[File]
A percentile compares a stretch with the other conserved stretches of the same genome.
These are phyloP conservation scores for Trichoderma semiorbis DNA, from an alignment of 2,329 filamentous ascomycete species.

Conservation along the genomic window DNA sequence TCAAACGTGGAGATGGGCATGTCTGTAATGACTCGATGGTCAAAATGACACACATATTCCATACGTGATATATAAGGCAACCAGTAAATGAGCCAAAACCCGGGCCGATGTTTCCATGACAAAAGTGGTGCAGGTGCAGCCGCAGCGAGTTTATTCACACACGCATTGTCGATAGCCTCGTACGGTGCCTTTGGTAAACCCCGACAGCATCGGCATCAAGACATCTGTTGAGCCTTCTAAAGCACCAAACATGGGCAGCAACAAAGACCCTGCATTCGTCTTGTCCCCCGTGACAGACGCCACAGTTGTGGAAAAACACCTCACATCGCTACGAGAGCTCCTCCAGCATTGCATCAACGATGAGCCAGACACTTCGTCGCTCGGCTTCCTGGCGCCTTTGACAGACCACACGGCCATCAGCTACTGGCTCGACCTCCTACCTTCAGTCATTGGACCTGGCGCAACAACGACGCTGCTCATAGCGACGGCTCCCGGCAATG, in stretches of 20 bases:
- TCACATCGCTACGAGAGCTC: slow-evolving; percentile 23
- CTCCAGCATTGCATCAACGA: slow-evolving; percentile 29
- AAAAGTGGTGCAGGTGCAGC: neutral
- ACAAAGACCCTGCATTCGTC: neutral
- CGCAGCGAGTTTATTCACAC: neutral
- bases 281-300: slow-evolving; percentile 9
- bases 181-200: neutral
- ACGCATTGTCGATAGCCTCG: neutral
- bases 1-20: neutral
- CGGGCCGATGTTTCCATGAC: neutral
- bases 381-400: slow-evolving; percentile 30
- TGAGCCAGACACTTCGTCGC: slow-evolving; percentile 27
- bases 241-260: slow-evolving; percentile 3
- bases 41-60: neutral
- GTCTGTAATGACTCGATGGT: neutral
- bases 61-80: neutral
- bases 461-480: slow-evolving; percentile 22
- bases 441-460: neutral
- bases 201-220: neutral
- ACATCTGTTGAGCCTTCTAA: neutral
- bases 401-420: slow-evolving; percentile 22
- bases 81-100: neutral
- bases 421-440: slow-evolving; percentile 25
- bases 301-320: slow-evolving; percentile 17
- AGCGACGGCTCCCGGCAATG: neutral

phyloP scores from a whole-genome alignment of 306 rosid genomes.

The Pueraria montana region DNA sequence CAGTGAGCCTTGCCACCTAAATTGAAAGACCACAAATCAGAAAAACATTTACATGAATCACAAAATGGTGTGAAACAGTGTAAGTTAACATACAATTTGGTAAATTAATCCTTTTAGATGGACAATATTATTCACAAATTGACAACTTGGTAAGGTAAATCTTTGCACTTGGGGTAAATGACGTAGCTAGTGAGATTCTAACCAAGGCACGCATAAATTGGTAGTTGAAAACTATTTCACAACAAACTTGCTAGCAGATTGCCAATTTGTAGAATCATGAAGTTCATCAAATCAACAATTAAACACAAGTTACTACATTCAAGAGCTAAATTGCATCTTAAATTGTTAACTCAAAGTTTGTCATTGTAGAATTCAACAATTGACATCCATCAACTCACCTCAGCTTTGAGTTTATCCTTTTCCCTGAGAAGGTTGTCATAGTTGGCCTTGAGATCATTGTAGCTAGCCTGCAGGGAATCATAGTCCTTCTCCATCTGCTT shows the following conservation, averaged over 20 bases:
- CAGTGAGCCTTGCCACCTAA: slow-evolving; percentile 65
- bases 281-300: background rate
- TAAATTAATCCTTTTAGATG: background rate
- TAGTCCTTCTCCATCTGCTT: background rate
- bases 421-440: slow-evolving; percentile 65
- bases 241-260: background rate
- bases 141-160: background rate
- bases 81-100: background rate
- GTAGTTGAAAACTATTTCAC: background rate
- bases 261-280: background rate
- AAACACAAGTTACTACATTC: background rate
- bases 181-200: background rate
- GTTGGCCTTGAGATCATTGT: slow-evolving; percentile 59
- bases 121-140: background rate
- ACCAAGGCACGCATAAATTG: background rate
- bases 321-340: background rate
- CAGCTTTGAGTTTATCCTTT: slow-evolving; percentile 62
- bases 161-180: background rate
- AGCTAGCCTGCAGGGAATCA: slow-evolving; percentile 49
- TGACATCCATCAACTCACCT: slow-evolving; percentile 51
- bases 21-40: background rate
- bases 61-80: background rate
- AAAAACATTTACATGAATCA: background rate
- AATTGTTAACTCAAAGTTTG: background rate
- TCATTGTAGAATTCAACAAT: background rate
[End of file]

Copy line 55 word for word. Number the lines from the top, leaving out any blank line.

- TCATTGTAGAATTCAACAAT: background rate